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Friday night

I smell of vomit. I've lost count of the times Charlie's tagged me. I've changed my clothes, washed, rubbed a wet washcloth briskly through my hair, but I still smell awful.

Charlie doesn't win any prizes, either. He's been throwing up intermittently for the last day, keeping no solids or formula down. Because he's not dehydrated, and can keep down the electrolyte liquid the doctor has recommended, he's not in any danger, but between the ear infection, the cold, the teething, and the vomiting, he's obviously feeling awful, in need of a great deal of comfort.

So we comfort. I'm rocking Charlie after he wakes at 8 PM. I'm humming along with his lullaby CD. He's folded into my arms, as comfortable as he can get, and he's wrapped in a soft blue blanket printed with friendly white clouds.

He finally falls asleep, so after ten more minutes of rocking — insurance — I stand and put him in his crib. In his sleep, he tosses and turns and tries to get comfortable. His movement wakes him again, and he starts to cough.

The coughing brings more vomiting. He's fouled a great deal of his crib sheet. He's crying piteously. I pick him up immediately and am, of course, therefore smeared anew. I don't care. I sit back down and as we rock, I clean him up with wet wipes.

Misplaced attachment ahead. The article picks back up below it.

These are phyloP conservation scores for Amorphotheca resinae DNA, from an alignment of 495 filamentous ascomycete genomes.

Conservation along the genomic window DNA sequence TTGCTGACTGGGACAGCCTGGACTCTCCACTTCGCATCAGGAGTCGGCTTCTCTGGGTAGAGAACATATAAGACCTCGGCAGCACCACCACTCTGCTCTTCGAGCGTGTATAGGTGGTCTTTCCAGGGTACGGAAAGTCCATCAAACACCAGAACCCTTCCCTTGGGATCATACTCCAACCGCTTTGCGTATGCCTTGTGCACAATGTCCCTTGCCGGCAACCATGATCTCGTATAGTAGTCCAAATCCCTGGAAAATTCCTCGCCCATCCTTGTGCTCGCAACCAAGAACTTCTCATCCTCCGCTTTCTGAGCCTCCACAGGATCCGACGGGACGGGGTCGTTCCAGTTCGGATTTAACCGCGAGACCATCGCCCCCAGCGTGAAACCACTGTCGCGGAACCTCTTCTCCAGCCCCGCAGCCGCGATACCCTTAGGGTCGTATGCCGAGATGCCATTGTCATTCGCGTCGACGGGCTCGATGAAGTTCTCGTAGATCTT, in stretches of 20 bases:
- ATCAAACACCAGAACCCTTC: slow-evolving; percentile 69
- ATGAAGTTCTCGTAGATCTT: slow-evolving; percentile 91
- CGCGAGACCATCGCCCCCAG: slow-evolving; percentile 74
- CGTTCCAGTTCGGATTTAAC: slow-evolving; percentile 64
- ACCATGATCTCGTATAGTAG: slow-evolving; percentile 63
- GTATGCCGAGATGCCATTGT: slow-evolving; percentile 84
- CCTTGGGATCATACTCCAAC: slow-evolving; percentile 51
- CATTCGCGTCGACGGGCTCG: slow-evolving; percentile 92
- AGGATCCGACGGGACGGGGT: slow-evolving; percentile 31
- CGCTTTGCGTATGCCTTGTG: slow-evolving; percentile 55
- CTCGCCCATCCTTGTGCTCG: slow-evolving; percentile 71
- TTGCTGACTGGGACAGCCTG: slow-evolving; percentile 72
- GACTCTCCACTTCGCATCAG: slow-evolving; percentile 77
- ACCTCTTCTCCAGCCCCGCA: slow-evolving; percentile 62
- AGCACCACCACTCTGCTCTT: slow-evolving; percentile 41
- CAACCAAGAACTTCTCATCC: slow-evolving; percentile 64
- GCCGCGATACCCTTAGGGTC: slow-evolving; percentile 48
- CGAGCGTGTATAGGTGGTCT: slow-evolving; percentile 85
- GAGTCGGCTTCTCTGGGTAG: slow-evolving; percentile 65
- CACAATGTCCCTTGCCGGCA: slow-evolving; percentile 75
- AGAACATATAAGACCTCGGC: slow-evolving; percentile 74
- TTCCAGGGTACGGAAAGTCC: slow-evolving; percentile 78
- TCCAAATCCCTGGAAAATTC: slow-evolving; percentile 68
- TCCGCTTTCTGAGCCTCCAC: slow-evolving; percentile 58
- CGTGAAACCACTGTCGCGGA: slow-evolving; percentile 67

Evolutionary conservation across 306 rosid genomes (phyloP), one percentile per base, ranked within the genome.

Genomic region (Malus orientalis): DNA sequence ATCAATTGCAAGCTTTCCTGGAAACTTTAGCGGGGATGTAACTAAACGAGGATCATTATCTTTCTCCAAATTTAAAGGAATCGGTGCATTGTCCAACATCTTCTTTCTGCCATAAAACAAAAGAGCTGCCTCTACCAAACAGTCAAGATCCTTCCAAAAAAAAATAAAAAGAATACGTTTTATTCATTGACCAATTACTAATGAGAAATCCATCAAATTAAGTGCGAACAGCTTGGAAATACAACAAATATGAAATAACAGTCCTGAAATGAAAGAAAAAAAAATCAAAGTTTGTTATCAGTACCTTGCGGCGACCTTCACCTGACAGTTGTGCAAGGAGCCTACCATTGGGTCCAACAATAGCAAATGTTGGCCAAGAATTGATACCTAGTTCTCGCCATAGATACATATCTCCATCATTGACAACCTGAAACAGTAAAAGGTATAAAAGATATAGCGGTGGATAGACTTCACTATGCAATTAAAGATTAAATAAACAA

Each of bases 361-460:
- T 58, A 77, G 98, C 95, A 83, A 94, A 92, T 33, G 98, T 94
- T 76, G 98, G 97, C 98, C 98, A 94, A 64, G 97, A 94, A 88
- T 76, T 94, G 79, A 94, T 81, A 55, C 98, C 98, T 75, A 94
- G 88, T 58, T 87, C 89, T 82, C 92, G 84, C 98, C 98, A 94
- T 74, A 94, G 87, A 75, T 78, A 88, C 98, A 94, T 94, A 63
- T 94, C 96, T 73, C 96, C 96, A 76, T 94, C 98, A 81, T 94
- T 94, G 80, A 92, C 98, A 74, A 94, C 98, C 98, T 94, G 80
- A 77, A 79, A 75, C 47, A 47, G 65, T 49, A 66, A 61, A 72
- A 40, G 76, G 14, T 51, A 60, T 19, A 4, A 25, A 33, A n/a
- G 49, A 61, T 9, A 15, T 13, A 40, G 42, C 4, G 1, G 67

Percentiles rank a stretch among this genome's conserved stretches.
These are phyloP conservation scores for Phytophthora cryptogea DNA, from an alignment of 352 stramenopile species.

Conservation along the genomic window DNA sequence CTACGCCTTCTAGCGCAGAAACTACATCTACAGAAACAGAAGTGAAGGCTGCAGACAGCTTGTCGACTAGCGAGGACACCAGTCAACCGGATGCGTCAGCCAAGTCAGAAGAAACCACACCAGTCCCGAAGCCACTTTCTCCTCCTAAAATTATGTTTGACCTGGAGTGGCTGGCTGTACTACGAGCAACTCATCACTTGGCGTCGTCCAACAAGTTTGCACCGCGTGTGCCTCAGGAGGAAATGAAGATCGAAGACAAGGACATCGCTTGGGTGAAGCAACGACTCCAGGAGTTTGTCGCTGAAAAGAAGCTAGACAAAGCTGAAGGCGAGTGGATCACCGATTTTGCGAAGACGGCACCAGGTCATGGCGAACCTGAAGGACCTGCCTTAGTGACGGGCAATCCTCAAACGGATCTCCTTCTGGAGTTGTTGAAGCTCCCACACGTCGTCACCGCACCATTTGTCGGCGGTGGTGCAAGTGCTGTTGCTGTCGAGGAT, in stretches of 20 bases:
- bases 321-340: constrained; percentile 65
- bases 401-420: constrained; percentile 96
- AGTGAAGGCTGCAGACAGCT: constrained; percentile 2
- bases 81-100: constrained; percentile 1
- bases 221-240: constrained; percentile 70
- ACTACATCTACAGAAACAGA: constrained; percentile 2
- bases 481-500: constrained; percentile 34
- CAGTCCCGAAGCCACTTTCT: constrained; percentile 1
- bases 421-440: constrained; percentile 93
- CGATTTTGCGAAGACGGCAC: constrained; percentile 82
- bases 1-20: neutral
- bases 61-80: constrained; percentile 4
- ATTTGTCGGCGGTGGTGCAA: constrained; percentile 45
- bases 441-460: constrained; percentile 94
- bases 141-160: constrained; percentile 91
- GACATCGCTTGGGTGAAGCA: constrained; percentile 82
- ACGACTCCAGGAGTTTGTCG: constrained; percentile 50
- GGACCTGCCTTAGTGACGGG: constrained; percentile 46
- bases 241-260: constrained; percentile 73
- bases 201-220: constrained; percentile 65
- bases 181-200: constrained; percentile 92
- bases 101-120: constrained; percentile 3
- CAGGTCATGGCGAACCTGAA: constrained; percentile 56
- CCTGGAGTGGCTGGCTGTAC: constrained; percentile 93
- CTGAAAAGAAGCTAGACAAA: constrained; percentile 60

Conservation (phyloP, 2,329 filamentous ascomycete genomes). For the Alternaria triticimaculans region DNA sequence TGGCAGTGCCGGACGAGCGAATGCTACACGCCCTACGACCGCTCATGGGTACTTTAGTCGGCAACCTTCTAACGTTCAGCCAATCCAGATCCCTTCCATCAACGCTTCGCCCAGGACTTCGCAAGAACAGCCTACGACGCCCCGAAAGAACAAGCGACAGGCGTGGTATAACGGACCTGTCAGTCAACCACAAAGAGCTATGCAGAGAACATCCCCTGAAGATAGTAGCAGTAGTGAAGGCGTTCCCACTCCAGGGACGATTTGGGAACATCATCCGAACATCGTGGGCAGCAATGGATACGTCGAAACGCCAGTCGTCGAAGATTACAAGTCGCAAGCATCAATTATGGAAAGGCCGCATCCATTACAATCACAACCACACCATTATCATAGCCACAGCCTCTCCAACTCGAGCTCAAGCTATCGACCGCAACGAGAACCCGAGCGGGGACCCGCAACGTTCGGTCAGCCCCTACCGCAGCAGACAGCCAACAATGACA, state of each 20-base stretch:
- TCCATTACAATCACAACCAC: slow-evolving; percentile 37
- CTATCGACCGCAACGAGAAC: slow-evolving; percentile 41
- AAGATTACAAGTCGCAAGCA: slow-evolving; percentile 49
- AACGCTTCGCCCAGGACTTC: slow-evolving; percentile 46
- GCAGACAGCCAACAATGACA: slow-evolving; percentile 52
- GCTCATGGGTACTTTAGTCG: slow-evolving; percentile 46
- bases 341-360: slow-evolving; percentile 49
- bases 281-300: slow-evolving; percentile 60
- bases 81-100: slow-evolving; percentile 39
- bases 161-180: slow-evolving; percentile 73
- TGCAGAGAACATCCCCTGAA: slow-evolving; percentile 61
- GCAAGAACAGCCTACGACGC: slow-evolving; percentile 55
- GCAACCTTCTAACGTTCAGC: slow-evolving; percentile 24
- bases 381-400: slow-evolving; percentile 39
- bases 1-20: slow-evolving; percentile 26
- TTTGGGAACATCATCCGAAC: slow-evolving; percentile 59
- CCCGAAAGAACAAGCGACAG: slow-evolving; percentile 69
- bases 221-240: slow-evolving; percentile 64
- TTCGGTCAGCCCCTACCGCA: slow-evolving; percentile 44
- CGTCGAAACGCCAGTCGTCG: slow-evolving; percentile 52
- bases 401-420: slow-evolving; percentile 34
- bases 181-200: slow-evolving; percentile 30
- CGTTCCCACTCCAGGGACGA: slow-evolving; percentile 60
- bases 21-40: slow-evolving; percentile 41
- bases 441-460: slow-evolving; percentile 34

There are globs of vomited...something...in his eyelashes.

It takes a long time to calm him again. As we're rocking, I feel him gradually relax. His hands stop clutching the blanket — a fresh one, bright primary plaid — quite so tensely, and his left foot slows in its rhythmic kicks of my thigh.

I'm humming and patting, occasionally chanting snippets of his favorite book, Big Red Barn, in a monotonous singsong. I feel a patch of his vomit drying on my cheek.

His body is getting heavier in my lap as he nears sleep again. His hands are still moving, but languidly. I watch one hand slowly explore his cheek. He's gently stroking his face with his left hand. As I watch, he gives his cheek a soft pat, then another.

PreemiecalmI haven't seen him do this — have scarcely even thought of it — since before his due date, when he, like many preemies, used to stroke his own face to comfort himself as lay in his isolette.

It's this that really gets me, more than the vomiting, the helpless look he gives me as he coughs hard just prior, the sad whimpers directly after. He pats his cheek to soothe himself. I pat his sweaty head. In time with my rocking, I talk to him. I'm here, I chant, I'll help.